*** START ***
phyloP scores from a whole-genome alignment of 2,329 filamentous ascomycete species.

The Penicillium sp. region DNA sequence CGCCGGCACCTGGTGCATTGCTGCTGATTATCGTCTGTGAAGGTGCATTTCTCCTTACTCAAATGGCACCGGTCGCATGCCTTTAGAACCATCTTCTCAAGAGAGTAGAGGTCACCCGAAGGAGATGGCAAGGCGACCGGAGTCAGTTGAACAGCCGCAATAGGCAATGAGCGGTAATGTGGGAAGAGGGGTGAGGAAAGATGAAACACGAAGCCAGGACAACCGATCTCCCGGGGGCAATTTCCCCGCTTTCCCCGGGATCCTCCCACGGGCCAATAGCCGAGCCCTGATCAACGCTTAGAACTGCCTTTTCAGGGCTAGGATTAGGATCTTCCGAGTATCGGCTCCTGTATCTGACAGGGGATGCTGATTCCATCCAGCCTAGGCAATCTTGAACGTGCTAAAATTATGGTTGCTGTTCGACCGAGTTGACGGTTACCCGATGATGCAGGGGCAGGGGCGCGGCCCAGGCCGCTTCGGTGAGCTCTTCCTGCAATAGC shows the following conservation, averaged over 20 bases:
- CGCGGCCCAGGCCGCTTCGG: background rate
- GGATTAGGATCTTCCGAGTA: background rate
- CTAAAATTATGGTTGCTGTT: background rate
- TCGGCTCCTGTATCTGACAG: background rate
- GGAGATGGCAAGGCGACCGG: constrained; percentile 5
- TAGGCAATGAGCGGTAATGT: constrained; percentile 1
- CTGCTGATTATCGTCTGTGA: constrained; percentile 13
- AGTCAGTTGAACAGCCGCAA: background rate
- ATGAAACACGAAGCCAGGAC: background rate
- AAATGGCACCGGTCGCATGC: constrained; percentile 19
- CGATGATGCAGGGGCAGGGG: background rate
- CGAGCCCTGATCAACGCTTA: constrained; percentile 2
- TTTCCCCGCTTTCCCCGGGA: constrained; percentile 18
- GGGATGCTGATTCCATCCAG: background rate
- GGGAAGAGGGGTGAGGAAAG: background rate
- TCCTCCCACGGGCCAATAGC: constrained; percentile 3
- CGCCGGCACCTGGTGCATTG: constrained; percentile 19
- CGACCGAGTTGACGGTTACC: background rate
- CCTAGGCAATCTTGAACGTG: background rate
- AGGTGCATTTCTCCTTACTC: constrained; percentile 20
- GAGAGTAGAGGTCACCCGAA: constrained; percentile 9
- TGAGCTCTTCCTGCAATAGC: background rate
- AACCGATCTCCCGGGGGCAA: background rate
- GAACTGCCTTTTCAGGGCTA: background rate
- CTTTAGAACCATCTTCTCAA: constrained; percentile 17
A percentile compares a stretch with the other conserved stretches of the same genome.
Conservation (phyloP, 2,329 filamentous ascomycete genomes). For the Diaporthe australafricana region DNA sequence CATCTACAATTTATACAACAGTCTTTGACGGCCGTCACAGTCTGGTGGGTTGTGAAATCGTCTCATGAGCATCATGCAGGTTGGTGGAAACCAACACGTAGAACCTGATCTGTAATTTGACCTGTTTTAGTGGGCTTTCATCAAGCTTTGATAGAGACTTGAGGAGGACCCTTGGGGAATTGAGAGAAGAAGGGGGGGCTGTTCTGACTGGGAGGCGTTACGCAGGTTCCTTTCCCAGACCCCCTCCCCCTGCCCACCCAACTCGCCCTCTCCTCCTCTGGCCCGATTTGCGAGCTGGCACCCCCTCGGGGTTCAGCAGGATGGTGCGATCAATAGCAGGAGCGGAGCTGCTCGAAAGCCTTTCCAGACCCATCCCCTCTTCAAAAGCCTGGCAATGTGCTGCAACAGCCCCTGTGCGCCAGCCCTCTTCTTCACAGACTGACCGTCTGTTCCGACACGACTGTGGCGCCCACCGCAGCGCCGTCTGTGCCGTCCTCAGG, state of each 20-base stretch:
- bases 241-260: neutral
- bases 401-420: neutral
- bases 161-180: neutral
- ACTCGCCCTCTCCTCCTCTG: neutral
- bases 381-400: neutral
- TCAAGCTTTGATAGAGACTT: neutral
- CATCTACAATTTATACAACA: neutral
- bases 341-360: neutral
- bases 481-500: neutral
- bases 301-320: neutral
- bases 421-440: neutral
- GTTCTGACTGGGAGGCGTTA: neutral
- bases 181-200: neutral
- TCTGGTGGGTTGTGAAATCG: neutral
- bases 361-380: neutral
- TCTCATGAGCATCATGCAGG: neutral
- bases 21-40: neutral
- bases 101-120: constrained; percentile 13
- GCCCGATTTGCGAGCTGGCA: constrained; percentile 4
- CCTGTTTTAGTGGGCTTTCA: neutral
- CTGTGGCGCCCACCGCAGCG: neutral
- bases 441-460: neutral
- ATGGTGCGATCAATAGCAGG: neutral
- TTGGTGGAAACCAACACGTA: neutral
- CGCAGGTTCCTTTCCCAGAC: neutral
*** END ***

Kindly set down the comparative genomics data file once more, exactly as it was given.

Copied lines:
phyloP scores from a whole-genome alignment of 2,329 filamentous ascomycete species.

The Penicillium sp. region DNA sequence CGCCGGCACCTGGTGCATTGCTGCTGATTATCGTCTGTGAAGGTGCATTTCTCCTTACTCAAATGGCACCGGTCGCATGCCTTTAGAACCATCTTCTCAAGAGAGTAGAGGTCACCCGAAGGAGATGGCAAGGCGACCGGAGTCAGTTGAACAGCCGCAATAGGCAATGAGCGGTAATGTGGGAAGAGGGGTGAGGAAAGATGAAACACGAAGCCAGGACAACCGATCTCCCGGGGGCAATTTCCCCGCTTTCCCCGGGATCCTCCCACGGGCCAATAGCCGAGCCCTGATCAACGCTTAGAACTGCCTTTTCAGGGCTAGGATTAGGATCTTCCGAGTATCGGCTCCTGTATCTGACAGGGGATGCTGATTCCATCCAGCCTAGGCAATCTTGAACGTGCTAAAATTATGGTTGCTGTTCGACCGAGTTGACGGTTACCCGATGATGCAGGGGCAGGGGCGCGGCCCAGGCCGCTTCGGTGAGCTCTTCCTGCAATAGC shows the following conservation, averaged over 20 bases:
- CGCGGCCCAGGCCGCTTCGG: background rate
- GGATTAGGATCTTCCGAGTA: background rate
- CTAAAATTATGGTTGCTGTT: background rate
- TCGGCTCCTGTATCTGACAG: background rate
- GGAGATGGCAAGGCGACCGG: constrained; percentile 5
- TAGGCAATGAGCGGTAATGT: constrained; percentile 1
- CTGCTGATTATCGTCTGTGA: constrained; percentile 13
- AGTCAGTTGAACAGCCGCAA: background rate
- ATGAAACACGAAGCCAGGAC: background rate
- AAATGGCACCGGTCGCATGC: constrained; percentile 19
- CGATGATGCAGGGGCAGGGG: background rate
- CGAGCCCTGATCAACGCTTA: constrained; percentile 2
- TTTCCCCGCTTTCCCCGGGA: constrained; percentile 18
- GGGATGCTGATTCCATCCAG: background rate
- GGGAAGAGGGGTGAGGAAAG: background rate
- TCCTCCCACGGGCCAATAGC: constrained; percentile 3
- CGCCGGCACCTGGTGCATTG: constrained; percentile 19
- CGACCGAGTTGACGGTTACC: background rate
- CCTAGGCAATCTTGAACGTG: background rate
- AGGTGCATTTCTCCTTACTC: constrained; percentile 20
- GAGAGTAGAGGTCACCCGAA: constrained; percentile 9
- TGAGCTCTTCCTGCAATAGC: background rate
- AACCGATCTCCCGGGGGCAA: background rate
- GAACTGCCTTTTCAGGGCTA: background rate
- CTTTAGAACCATCTTCTCAA: constrained; percentile 17
A percentile compares a stretch with the other conserved stretches of the same genome.
Conservation (phyloP, 2,329 filamentous ascomycete genomes). For the Diaporthe australafricana region DNA sequence CATCTACAATTTATACAACAGTCTTTGACGGCCGTCACAGTCTGGTGGGTTGTGAAATCGTCTCATGAGCATCATGCAGGTTGGTGGAAACCAACACGTAGAACCTGATCTGTAATTTGACCTGTTTTAGTGGGCTTTCATCAAGCTTTGATAGAGACTTGAGGAGGACCCTTGGGGAATTGAGAGAAGAAGGGGGGGCTGTTCTGACTGGGAGGCGTTACGCAGGTTCCTTTCCCAGACCCCCTCCCCCTGCCCACCCAACTCGCCCTCTCCTCCTCTGGCCCGATTTGCGAGCTGGCACCCCCTCGGGGTTCAGCAGGATGGTGCGATCAATAGCAGGAGCGGAGCTGCTCGAAAGCCTTTCCAGACCCATCCCCTCTTCAAAAGCCTGGCAATGTGCTGCAACAGCCCCTGTGCGCCAGCCCTCTTCTTCACAGACTGACCGTCTGTTCCGACACGACTGTGGCGCCCACCGCAGCGCCGTCTGTGCCGTCCTCAGG, state of each 20-base stretch:
- bases 241-260: neutral
- bases 401-420: neutral
- bases 161-180: neutral
- ACTCGCCCTCTCCTCCTCTG: neutral
- bases 381-400: neutral
- TCAAGCTTTGATAGAGACTT: neutral
- CATCTACAATTTATACAACA: neutral
- bases 341-360: neutral
- bases 481-500: neutral
- bases 301-320: neutral
- bases 421-440: neutral
- GTTCTGACTGGGAGGCGTTA: neutral
- bases 181-200: neutral
- TCTGGTGGGTTGTGAAATCG: neutral
- bases 361-380: neutral
- TCTCATGAGCATCATGCAGG: neutral
- bases 21-40: neutral
- bases 101-120: constrained; percentile 13
- GCCCGATTTGCGAGCTGGCA: constrained; percentile 4
- CCTGTTTTAGTGGGCTTTCA: neutral
- CTGTGGCGCCCACCGCAGCG: neutral
- bases 441-460: neutral
- ATGGTGCGATCAATAGCAGG: neutral
- TTGGTGGAAACCAACACGTA: neutral
- CGCAGGTTCCTTTCCCAGAC: neutral